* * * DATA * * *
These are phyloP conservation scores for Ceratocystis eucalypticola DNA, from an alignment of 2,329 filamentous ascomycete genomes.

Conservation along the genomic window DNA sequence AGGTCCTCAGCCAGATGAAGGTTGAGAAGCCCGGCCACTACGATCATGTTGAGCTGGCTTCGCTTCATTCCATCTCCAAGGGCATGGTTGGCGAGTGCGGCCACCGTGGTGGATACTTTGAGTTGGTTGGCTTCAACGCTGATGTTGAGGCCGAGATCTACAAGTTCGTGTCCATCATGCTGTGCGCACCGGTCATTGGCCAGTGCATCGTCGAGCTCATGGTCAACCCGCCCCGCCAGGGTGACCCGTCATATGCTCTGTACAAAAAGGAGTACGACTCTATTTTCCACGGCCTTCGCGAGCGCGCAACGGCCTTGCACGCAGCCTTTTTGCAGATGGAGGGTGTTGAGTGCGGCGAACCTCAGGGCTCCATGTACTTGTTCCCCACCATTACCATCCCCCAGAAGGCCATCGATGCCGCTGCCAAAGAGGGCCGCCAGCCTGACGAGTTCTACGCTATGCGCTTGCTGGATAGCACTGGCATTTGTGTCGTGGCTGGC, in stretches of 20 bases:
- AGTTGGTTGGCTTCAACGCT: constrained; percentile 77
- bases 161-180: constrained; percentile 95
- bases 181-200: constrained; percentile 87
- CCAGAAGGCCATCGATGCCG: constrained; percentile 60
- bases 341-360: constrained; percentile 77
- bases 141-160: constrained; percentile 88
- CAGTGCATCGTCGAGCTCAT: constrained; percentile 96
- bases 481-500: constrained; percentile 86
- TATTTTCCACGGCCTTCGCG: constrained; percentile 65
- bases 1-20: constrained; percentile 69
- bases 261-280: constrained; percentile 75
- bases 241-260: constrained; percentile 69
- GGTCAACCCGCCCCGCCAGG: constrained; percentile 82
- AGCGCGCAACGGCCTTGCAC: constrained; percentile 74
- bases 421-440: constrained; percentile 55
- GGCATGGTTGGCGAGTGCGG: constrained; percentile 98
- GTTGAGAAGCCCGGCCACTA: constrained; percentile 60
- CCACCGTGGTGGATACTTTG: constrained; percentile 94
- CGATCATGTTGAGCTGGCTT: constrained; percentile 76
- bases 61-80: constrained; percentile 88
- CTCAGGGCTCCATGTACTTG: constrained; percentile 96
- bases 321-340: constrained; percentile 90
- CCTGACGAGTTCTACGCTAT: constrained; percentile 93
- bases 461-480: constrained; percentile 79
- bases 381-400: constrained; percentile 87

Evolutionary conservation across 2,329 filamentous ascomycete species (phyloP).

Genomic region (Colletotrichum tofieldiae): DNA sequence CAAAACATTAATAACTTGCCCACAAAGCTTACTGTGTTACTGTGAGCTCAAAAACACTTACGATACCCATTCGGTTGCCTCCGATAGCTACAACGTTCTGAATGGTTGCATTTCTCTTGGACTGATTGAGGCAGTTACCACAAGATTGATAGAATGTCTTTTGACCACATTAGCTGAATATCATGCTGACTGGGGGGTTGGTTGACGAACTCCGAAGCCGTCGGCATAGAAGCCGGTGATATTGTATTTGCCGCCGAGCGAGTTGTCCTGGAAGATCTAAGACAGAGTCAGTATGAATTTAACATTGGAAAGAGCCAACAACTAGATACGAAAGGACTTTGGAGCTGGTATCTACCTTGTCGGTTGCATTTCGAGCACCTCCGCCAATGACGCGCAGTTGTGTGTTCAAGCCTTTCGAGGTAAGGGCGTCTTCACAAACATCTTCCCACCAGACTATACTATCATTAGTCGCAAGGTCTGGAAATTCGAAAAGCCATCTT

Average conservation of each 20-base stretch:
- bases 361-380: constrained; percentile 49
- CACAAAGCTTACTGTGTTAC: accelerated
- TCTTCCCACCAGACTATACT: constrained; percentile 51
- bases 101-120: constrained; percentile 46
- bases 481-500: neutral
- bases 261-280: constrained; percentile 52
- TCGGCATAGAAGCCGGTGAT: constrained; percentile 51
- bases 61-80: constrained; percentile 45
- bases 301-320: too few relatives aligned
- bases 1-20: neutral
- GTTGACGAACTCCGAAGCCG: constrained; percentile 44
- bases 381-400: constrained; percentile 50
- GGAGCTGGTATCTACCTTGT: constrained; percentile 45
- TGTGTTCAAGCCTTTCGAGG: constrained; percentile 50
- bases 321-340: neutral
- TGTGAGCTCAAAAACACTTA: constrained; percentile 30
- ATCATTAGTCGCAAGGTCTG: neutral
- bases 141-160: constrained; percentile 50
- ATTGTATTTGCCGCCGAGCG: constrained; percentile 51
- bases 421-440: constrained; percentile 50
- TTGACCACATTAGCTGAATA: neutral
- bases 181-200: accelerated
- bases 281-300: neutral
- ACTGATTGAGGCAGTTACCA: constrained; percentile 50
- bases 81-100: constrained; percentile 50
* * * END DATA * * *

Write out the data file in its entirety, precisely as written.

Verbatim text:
These are phyloP conservation scores for Ceratocystis eucalypticola DNA, from an alignment of 2,329 filamentous ascomycete genomes.

Conservation along the genomic window DNA sequence AGGTCCTCAGCCAGATGAAGGTTGAGAAGCCCGGCCACTACGATCATGTTGAGCTGGCTTCGCTTCATTCCATCTCCAAGGGCATGGTTGGCGAGTGCGGCCACCGTGGTGGATACTTTGAGTTGGTTGGCTTCAACGCTGATGTTGAGGCCGAGATCTACAAGTTCGTGTCCATCATGCTGTGCGCACCGGTCATTGGCCAGTGCATCGTCGAGCTCATGGTCAACCCGCCCCGCCAGGGTGACCCGTCATATGCTCTGTACAAAAAGGAGTACGACTCTATTTTCCACGGCCTTCGCGAGCGCGCAACGGCCTTGCACGCAGCCTTTTTGCAGATGGAGGGTGTTGAGTGCGGCGAACCTCAGGGCTCCATGTACTTGTTCCCCACCATTACCATCCCCCAGAAGGCCATCGATGCCGCTGCCAAAGAGGGCCGCCAGCCTGACGAGTTCTACGCTATGCGCTTGCTGGATAGCACTGGCATTTGTGTCGTGGCTGGC, in stretches of 20 bases:
- AGTTGGTTGGCTTCAACGCT: constrained; percentile 77
- bases 161-180: constrained; percentile 95
- bases 181-200: constrained; percentile 87
- CCAGAAGGCCATCGATGCCG: constrained; percentile 60
- bases 341-360: constrained; percentile 77
- bases 141-160: constrained; percentile 88
- CAGTGCATCGTCGAGCTCAT: constrained; percentile 96
- bases 481-500: constrained; percentile 86
- TATTTTCCACGGCCTTCGCG: constrained; percentile 65
- bases 1-20: constrained; percentile 69
- bases 261-280: constrained; percentile 75
- bases 241-260: constrained; percentile 69
- GGTCAACCCGCCCCGCCAGG: constrained; percentile 82
- AGCGCGCAACGGCCTTGCAC: constrained; percentile 74
- bases 421-440: constrained; percentile 55
- GGCATGGTTGGCGAGTGCGG: constrained; percentile 98
- GTTGAGAAGCCCGGCCACTA: constrained; percentile 60
- CCACCGTGGTGGATACTTTG: constrained; percentile 94
- CGATCATGTTGAGCTGGCTT: constrained; percentile 76
- bases 61-80: constrained; percentile 88
- CTCAGGGCTCCATGTACTTG: constrained; percentile 96
- bases 321-340: constrained; percentile 90
- CCTGACGAGTTCTACGCTAT: constrained; percentile 93
- bases 461-480: constrained; percentile 79
- bases 381-400: constrained; percentile 87

Evolutionary conservation across 2,329 filamentous ascomycete species (phyloP).

Genomic region (Colletotrichum tofieldiae): DNA sequence CAAAACATTAATAACTTGCCCACAAAGCTTACTGTGTTACTGTGAGCTCAAAAACACTTACGATACCCATTCGGTTGCCTCCGATAGCTACAACGTTCTGAATGGTTGCATTTCTCTTGGACTGATTGAGGCAGTTACCACAAGATTGATAGAATGTCTTTTGACCACATTAGCTGAATATCATGCTGACTGGGGGGTTGGTTGACGAACTCCGAAGCCGTCGGCATAGAAGCCGGTGATATTGTATTTGCCGCCGAGCGAGTTGTCCTGGAAGATCTAAGACAGAGTCAGTATGAATTTAACATTGGAAAGAGCCAACAACTAGATACGAAAGGACTTTGGAGCTGGTATCTACCTTGTCGGTTGCATTTCGAGCACCTCCGCCAATGACGCGCAGTTGTGTGTTCAAGCCTTTCGAGGTAAGGGCGTCTTCACAAACATCTTCCCACCAGACTATACTATCATTAGTCGCAAGGTCTGGAAATTCGAAAAGCCATCTT

Average conservation of each 20-base stretch:
- bases 361-380: constrained; percentile 49
- CACAAAGCTTACTGTGTTAC: accelerated
- TCTTCCCACCAGACTATACT: constrained; percentile 51
- bases 101-120: constrained; percentile 46
- bases 481-500: neutral
- bases 261-280: constrained; percentile 52
- TCGGCATAGAAGCCGGTGAT: constrained; percentile 51
- bases 61-80: constrained; percentile 45
- bases 301-320: too few relatives aligned
- bases 1-20: neutral
- GTTGACGAACTCCGAAGCCG: constrained; percentile 44
- bases 381-400: constrained; percentile 50
- GGAGCTGGTATCTACCTTGT: constrained; percentile 45
- TGTGTTCAAGCCTTTCGAGG: constrained; percentile 50
- bases 321-340: neutral
- TGTGAGCTCAAAAACACTTA: constrained; percentile 30
- ATCATTAGTCGCAAGGTCTG: neutral
- bases 141-160: constrained; percentile 50
- ATTGTATTTGCCGCCGAGCG: constrained; percentile 51
- bases 421-440: constrained; percentile 50
- TTGACCACATTAGCTGAATA: neutral
- bases 181-200: accelerated
- bases 281-300: neutral
- ACTGATTGAGGCAGTTACCA: constrained; percentile 50
- bases 81-100: constrained; percentile 50